even know what he wants. By evening's end he's infatuated with a totally different lass, and fancies
himself a success in romance. All is well.
Forsyth's camerawork is totally without trickery, yet he throws in some nice visual touches, such as
the person in a penguin mascot suit wandering lost through the halls. His writing links together
odd running gags, like the photographic pursuit of saleable photos of the nurses who undress in
sight of telephoto lenses at night. (By the way, the show opens up with an almost
Porky's - like scene that
might throw one off to the general tone of the film.) Relationships are sketched quickly; there's
one fast scene where Gregory's father almost runs him down on the road. About the closest we get
to a social tract
is the mention that the family doesn't see much of each other, and another bit about a 'successful'
graduate whose 'swell job' is washing windows. There's a sly ending joke that makes a visual
comparison between the
unattainable 'Caracas 9000 miles', and a jogging Dorothy. Savant didn't catch this personally - it
had to be pointed out to him by his wife ... which pretty much proved Forsyth's basic premise.
Gordon John Sinclair is completely charming as Gregory; if you're
already a fan of Local Hero, he's got a major role in that, too. The rest of the
youngsters on view are equally interesting, especially the girls. Clare Grogan, Gregory's eventual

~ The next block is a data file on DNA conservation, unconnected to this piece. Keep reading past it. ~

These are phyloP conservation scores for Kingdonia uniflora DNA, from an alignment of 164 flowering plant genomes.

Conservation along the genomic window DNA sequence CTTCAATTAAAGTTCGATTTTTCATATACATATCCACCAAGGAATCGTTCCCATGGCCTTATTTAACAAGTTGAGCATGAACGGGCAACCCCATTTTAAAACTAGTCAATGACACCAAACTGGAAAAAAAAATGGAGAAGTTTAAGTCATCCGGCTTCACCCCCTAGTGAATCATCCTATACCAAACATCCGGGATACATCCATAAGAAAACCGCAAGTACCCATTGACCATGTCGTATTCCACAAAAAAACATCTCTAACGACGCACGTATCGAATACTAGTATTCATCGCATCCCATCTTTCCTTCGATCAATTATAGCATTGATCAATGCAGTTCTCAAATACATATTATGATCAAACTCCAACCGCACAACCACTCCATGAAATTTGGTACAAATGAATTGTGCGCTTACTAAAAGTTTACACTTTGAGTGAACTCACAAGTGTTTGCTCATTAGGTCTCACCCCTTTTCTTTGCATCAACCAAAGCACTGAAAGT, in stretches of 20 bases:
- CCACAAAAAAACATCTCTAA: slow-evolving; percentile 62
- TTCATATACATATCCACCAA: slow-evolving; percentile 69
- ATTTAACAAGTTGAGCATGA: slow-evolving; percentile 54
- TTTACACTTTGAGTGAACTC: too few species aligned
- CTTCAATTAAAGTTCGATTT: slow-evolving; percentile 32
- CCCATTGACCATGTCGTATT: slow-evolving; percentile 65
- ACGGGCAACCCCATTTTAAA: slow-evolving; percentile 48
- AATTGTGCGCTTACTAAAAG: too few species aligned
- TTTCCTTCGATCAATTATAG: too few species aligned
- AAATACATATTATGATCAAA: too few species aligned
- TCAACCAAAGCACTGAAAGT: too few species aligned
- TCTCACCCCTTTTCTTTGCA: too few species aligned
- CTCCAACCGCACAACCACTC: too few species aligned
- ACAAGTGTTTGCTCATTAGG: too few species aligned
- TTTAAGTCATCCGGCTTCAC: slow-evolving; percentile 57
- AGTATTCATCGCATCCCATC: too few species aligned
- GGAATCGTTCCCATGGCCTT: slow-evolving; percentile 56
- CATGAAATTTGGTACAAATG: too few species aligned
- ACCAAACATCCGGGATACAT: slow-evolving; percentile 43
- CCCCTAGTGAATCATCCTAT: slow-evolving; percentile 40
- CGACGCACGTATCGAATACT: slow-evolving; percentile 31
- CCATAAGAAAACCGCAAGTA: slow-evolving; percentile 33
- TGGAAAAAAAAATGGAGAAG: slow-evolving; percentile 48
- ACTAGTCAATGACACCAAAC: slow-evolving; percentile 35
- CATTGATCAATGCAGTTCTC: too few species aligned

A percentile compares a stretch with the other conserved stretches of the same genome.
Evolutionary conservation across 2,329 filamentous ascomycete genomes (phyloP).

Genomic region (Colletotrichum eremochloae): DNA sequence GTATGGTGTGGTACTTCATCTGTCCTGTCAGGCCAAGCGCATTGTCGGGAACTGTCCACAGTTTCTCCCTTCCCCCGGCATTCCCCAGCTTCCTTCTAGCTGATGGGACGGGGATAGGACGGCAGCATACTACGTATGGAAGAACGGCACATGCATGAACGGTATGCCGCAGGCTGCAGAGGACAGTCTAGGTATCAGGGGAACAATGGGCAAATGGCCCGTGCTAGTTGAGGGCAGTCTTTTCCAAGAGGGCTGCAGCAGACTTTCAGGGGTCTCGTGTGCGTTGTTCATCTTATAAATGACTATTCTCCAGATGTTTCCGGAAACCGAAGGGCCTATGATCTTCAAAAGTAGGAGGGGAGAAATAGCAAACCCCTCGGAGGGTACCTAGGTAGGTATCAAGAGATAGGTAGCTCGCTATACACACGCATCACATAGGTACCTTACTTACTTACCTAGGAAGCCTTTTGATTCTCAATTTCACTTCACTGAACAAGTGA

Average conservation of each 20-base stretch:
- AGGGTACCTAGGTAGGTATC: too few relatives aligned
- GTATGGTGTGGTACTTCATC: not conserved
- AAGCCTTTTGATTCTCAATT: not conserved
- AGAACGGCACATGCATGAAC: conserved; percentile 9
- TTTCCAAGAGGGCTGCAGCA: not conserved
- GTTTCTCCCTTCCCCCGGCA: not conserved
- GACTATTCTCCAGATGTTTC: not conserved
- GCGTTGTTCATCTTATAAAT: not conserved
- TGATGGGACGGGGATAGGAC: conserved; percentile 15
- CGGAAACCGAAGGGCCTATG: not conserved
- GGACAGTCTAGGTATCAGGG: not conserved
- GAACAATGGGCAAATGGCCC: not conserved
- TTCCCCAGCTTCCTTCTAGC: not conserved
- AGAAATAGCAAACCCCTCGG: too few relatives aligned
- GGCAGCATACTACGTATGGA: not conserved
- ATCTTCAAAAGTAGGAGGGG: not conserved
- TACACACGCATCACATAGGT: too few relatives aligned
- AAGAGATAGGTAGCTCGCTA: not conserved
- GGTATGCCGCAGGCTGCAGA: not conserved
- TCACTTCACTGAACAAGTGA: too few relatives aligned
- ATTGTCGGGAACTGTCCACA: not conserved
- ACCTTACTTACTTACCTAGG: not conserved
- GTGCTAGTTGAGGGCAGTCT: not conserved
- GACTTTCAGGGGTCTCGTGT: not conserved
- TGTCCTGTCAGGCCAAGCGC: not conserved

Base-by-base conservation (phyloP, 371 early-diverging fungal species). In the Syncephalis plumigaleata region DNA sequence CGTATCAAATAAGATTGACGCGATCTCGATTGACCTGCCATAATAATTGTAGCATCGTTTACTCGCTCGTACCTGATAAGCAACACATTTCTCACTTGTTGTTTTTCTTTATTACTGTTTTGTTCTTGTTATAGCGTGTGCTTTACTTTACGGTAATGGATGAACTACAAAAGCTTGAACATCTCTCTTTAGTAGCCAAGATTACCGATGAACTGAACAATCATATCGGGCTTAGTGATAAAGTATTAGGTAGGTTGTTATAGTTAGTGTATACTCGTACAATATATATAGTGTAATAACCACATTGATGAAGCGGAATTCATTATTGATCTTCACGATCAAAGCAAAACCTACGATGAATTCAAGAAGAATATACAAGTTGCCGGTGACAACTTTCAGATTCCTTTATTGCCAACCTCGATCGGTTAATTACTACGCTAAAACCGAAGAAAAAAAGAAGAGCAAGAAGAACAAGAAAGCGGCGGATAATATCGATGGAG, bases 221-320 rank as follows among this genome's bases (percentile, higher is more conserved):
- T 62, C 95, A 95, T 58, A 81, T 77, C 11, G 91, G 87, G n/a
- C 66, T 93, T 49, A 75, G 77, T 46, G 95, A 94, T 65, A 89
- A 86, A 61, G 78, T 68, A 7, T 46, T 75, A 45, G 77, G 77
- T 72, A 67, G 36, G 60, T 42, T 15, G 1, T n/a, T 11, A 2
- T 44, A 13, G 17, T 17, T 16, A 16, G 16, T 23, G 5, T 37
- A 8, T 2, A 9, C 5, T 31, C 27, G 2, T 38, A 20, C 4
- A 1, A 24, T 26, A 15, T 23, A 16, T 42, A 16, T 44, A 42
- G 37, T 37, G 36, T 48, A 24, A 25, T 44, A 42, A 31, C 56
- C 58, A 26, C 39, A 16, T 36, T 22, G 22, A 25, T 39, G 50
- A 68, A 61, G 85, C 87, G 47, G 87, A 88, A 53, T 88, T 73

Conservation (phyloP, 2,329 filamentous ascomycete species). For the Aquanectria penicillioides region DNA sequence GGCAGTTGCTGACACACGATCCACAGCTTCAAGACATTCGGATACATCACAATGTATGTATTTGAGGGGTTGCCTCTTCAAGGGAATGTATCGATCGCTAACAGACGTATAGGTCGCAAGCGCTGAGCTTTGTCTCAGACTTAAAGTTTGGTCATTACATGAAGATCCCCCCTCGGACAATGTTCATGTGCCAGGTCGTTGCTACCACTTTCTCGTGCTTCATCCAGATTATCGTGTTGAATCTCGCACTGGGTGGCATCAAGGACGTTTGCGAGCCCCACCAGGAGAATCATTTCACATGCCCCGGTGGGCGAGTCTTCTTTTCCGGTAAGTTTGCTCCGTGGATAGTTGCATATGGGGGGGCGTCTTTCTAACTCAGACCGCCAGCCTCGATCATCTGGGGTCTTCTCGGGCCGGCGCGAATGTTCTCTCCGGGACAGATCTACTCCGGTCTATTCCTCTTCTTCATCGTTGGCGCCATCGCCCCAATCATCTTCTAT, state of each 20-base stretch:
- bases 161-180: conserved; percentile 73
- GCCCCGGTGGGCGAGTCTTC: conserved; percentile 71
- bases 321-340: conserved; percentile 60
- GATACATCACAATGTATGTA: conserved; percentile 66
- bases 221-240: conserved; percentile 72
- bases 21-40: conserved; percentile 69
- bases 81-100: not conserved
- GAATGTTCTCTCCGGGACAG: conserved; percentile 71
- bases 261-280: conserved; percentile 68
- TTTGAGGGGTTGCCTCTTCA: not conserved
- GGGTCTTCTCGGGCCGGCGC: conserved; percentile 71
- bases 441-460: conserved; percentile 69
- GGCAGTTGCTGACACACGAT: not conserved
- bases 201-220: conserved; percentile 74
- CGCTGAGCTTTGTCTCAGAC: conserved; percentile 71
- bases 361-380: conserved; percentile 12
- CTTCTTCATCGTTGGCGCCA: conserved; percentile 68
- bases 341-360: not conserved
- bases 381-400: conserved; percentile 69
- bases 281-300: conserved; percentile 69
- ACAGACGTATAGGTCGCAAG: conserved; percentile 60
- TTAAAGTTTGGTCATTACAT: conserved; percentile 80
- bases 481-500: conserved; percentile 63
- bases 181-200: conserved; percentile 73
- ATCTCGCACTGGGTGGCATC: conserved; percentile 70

'date', was the lead singer of a Scottish rock band called Altered Images. Heart-stopper
Dee Hepburn is credited, at least in the IMDB, with only one other appearance, in a television
MGM's DVD of Gregory's Girl does the feature proud. It looked like blurry 16mm on television
this 16:9 transfer is just fine. There are two soundtracks, an English redub, and an
original Scottish track. For this reviewer, the Scottish original required use of the closed captions
to follow the thick argot, but hearing how these kids actually speak was worth it. Gregory has a much
lower voice in the Scots original, although the 'English' dubbing is excellent. Be careful when you
start up, because the redub is the default, and you have to choose the Scots track manually.
A trailer simply lifts a minute or so from the hilariously simple scene where Gregory, having gotten
his girl onto the grass in the park, suggests they 'dance', by just lying down and pawing the air
with their hands. It's a great moment that captures perfectly the way even a maladroit can charm
the right female, if he just relaxes and behaves as he normally would - no matter what silly thing
into. You smile watching these moments - it reminds Savant of how at age 14 he'd show up at a girl's
house with a stack of old MAD magazines, when she most likely had more advanced ideas of
how to spend the evening.
Forsyth made more movies later in the '80s, but they didn't fare as well as his earlier work. There's
1999 effort called Gregory's Two Girls, starring Gordon John Sinclair as a grown teacher, but
by all accounts it was not a success.
On a scale of Excellent, Good, Fair, and Poor,
Gregory's Girl rates:
Supplements: Two audio tracks, trailer
Packaging: Amaray case
Reviewed: December 15, 2001
DVD Savant Text © Copyright 2007 Glenn Erickson